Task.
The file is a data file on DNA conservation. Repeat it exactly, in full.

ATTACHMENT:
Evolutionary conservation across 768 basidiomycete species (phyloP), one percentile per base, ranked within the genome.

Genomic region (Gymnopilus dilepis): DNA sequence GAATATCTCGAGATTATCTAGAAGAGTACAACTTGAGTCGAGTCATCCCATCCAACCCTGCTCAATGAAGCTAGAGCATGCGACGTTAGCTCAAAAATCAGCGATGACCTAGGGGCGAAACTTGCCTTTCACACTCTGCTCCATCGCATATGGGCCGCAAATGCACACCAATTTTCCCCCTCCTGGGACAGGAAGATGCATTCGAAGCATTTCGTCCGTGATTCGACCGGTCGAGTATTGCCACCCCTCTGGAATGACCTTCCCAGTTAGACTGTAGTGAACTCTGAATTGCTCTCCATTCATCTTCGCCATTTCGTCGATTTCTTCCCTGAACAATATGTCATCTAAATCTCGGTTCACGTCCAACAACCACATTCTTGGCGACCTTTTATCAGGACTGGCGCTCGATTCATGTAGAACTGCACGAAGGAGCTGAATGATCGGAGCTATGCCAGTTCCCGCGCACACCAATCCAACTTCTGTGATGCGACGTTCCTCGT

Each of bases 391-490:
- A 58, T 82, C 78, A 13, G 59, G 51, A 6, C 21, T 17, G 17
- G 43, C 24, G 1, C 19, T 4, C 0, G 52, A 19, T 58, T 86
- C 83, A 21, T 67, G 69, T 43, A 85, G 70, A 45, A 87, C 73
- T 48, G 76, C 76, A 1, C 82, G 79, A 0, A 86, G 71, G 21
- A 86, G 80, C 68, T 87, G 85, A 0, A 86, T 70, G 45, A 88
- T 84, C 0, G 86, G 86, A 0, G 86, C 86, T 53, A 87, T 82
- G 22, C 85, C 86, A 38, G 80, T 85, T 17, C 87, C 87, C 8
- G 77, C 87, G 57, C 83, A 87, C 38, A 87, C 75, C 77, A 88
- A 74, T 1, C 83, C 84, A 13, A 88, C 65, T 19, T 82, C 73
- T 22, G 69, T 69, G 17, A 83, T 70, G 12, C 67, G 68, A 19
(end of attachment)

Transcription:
Evolutionary conservation across 768 basidiomycete species (phyloP), one percentile per base, ranked within the genome.

Genomic region (Gymnopilus dilepis): DNA sequence GAATATCTCGAGATTATCTAGAAGAGTACAACTTGAGTCGAGTCATCCCATCCAACCCTGCTCAATGAAGCTAGAGCATGCGACGTTAGCTCAAAAATCAGCGATGACCTAGGGGCGAAACTTGCCTTTCACACTCTGCTCCATCGCATATGGGCCGCAAATGCACACCAATTTTCCCCCTCCTGGGACAGGAAGATGCATTCGAAGCATTTCGTCCGTGATTCGACCGGTCGAGTATTGCCACCCCTCTGGAATGACCTTCCCAGTTAGACTGTAGTGAACTCTGAATTGCTCTCCATTCATCTTCGCCATTTCGTCGATTTCTTCCCTGAACAATATGTCATCTAAATCTCGGTTCACGTCCAACAACCACATTCTTGGCGACCTTTTATCAGGACTGGCGCTCGATTCATGTAGAACTGCACGAAGGAGCTGAATGATCGGAGCTATGCCAGTTCCCGCGCACACCAATCCAACTTCTGTGATGCGACGTTCCTCGT

Each of bases 391-490:
- A 58, T 82, C 78, A 13, G 59, G 51, A 6, C 21, T 17, G 17
- G 43, C 24, G 1, C 19, T 4, C 0, G 52, A 19, T 58, T 86
- C 83, A 21, T 67, G 69, T 43, A 85, G 70, A 45, A 87, C 73
- T 48, G 76, C 76, A 1, C 82, G 79, A 0, A 86, G 71, G 21
- A 86, G 80, C 68, T 87, G 85, A 0, A 86, T 70, G 45, A 88
- T 84, C 0, G 86, G 86, A 0, G 86, C 86, T 53, A 87, T 82
- G 22, C 85, C 86, A 38, G 80, T 85, T 17, C 87, C 87, C 8
- G 77, C 87, G 57, C 83, A 87, C 38, A 87, C 75, C 77, A 88
- A 74, T 1, C 83, C 84, A 13, A 88, C 65, T 19, T 82, C 73
- T 22, G 69, T 69, G 17, A 83, T 70, G 12, C 67, G 68, A 19